Bokova began her trip on Sunday with a meeting with President Shimon Peres, and will on Monday visit and lay a wreath at Yad Vashem and meet with the ministers of education, science and culture and with senior officials at the Foreign Ministry.
Read more...... 

Saturday, September 03, 2011

International Literacy Day, 8 September

On International Literacy Day each year, UNESCO reminds the international community of the status of literacy and adult learning globally.

Despite many and varied efforts, literacy remains an elusive target: some 793 million adults lack minimum literacy skills which means that about one in six adults is still not literate; 67.4 million children are out-of-school and many more attend irregularly or drop out.

>> UNESCO International Literacy Prizewinners 2011

Solidarity Days of World Heritage Cities September 8

The Organization of the World Heritage Cities was created on September 8, 1993, in Fez (Marocco). In commemoration of this big event, September 8 was declared “Solidarity Day of the World Heritage Cities” and all these cities are welcomed to commemorate it every year.
The OWHC urges the administration of each member city to take advantage of this day to stress the important responsibility of the city to protect as well as promote the world heritage and especially the privilege of having a part of that heritage in their city.
On September 8, 2011, the World Heritage Cities proud of this title will celebrate the 16th Solidarity Day of the World Heritage Cities. At this occasion, member cities of the OWHC from all around the world will underline their outstanding universal value by organizing different activities that aim at highlighting their uniqueness. We encourage you to be part of them!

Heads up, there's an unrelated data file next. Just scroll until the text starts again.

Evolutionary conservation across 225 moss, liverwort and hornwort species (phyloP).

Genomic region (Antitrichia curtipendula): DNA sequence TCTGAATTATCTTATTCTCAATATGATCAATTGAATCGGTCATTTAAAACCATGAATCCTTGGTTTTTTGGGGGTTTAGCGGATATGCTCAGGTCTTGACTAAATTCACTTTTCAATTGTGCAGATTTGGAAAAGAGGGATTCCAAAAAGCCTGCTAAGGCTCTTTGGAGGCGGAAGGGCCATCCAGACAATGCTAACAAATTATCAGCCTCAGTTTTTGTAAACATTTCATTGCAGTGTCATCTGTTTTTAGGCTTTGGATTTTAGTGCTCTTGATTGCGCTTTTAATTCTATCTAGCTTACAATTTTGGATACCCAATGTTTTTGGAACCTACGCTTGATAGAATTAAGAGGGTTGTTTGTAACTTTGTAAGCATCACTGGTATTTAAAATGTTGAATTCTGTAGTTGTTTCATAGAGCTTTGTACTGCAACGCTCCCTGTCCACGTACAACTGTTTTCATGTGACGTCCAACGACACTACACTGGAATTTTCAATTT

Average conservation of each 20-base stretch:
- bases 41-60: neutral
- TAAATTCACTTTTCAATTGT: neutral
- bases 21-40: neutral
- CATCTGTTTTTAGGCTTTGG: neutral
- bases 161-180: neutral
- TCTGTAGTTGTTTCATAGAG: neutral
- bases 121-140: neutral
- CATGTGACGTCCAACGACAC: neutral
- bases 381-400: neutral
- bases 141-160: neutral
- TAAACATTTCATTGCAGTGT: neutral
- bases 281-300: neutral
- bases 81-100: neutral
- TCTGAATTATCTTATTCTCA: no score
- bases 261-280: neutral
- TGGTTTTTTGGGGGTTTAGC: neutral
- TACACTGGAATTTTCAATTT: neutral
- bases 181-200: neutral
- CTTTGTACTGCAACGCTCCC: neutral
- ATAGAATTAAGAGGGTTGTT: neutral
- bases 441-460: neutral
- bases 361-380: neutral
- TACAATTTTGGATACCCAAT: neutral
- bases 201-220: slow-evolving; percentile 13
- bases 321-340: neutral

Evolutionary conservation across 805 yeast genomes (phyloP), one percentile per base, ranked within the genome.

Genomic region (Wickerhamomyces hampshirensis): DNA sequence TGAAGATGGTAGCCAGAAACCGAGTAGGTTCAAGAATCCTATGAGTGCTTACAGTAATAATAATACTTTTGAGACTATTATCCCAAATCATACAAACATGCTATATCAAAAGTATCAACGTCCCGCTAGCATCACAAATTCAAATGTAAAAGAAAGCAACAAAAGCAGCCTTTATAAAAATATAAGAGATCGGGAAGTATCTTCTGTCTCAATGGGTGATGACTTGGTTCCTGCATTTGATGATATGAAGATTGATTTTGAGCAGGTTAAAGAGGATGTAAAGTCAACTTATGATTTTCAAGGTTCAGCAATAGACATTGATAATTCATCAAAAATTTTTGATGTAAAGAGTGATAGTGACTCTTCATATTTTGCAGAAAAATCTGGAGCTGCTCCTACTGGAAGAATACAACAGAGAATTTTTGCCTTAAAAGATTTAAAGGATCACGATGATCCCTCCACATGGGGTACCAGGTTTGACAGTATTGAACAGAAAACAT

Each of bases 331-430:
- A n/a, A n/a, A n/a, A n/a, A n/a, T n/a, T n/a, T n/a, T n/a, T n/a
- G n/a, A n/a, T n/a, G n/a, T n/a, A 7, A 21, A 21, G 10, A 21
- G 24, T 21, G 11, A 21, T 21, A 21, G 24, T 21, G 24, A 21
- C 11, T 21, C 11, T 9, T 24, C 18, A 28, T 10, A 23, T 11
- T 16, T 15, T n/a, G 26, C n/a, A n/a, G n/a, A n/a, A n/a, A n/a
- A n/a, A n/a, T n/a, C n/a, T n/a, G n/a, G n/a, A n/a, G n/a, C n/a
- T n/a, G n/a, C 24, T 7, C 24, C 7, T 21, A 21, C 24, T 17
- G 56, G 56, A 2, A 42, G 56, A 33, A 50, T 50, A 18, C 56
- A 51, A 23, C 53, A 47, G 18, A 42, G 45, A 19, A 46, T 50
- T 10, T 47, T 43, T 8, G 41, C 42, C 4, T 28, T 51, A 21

The Organization is composed of 238 cities in which are located sites included on the UNESCO World Heritage List. The United States has emphasized archaeological and natural sites in its nominations, and consequently only New York, Philadelphia and San Juan Puerto Rico are cities with sites on the World Heritage List. Unfortunately, none of the cities in the United States has chosen to join in this network.

La Fortaleza, A World Heritage site in Puerto Rico
(I have always wondered whether Tomas O'Daly, one of the Irish Wild Geese in the 18th century who joined the Spanish Army and was credited with modernizing the fortress of San Cristóbal, was an ancestor of mine. John Daly)

The UNESCO Courier: How Youth Drives Change

The International Year of Youth (August 2010 – August 2011) turned out to be more revolutionary than expected. At the beginning of 2011, young people rose up in Tunisia and then in Egypt, and the movement spread to other countries in the region, also rousing countries in Europe such as Spain.  Elsewhere in the world, youth are mobilizing for a range of causes, as varied as the means they use. Much more involved than we tend to think, young people have decided to take things in hand. And in this issue of the Courier, it is they who are speaking out, expressing their concerns and explaining their actions.
To read this issue please click here (PDF-56 pages)